Treatment of Periodontal Disease
Treatment for periodontitis is customized for each patient and to the severity of the disease. In all forms of periodontitis, we try to treat the disease with the most conservative treatment option. With more established periodontal infections, the calculus that forms beneath the gumline requires that the patient’s teeth and gums be anesthetized with a local anesthetic in order to thoroughly remove it without discomfort. This procedure is called scaling and root planing, which is considered a non-surgical treatment. Sometimes locally applied, time released antibiotics are placed in the pockets to further improve the results obtained with root planing.
It should be understood that to stop periodontal disease, it is essential to remove the calculus from the teeth. This cannot be done with medication, baking soda, toothpaste, or nutritional supplements. Currently, the only method proven to rejuvenate diseased, infected root surfaces involves calculus removal with specialized instruments. When a patient has very deep pockets (beyond 5 millimeters), non-surgical root planing cannot consistently reach the accumulated calculus. In some cases, other procedures, sometimes including minor gum surgery, may be indicated.
To allow for complete removal of calculus in deep pockets, the patient’s gums and teeth are anesthetized. The gums are elevated so the periodontist can see and treat the entire root surface and surrounding areas. Sometimes, the underlying bone is reshaped and smoothed to allow the gum to heal and reattach properly without forming new pockets. Under certain circumstances, the lost bone can be regenerated to strengthen the support for the teeth. This is an exciting and rapidly improving possibility in our field, particularly with the substantial research and development activity in the biotechnology industry. After final healing, the treated areas can be more easily cleaned by the patient and hygienist to prevent future bone loss.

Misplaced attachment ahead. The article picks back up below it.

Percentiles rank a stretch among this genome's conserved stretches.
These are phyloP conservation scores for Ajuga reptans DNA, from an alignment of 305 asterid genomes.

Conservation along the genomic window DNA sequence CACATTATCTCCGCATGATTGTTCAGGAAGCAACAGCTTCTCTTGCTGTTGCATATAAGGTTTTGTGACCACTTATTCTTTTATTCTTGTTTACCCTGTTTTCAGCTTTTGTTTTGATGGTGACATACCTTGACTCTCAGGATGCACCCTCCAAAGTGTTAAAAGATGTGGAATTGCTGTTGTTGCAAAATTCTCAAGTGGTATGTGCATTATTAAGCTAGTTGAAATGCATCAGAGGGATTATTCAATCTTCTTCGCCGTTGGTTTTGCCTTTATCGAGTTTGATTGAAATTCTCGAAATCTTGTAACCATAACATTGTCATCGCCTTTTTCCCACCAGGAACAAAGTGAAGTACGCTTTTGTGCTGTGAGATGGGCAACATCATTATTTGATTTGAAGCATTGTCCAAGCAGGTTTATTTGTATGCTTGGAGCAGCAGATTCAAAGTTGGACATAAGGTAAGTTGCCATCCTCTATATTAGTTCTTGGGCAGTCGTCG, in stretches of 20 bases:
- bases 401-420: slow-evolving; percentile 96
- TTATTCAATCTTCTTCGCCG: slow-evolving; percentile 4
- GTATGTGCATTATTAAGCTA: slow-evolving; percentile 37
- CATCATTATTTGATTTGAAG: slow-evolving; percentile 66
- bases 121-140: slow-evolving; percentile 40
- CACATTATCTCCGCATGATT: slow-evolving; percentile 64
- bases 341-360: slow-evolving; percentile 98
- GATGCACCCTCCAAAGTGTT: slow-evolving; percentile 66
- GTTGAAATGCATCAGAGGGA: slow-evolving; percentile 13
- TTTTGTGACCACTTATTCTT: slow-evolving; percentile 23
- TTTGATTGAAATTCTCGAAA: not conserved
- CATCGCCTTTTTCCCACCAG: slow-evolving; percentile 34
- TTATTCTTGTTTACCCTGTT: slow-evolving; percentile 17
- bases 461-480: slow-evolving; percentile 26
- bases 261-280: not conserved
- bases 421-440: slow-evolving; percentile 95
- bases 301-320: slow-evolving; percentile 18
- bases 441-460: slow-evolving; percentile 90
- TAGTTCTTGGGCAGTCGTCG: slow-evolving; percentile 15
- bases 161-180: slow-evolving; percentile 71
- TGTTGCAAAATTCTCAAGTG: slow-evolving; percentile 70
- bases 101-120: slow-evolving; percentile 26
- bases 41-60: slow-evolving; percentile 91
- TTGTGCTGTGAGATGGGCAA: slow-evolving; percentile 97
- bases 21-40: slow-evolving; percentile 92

It only takes twenty four hours for plaque that is not removed from your teeth to turn into calculus (tartar). Daily home cleaning helps control plaque and tartar formation, but those hard to reach areas will always need special attention.
Once your periodontal treatment has been completed, your periodontist will recommend that you have regular maintenance cleanings (periodontal cleanings). At these cleaning appointments, the pocket depths will be carefully checked to ensure that they are healthy. Plaque and calculus that is difficult for you to remove on a daily basis will be removed from above and below the gum line.
Good oral hygiene practices and periodontal cleanings are essential in maintaining dental health and keeping periodontal disease under control.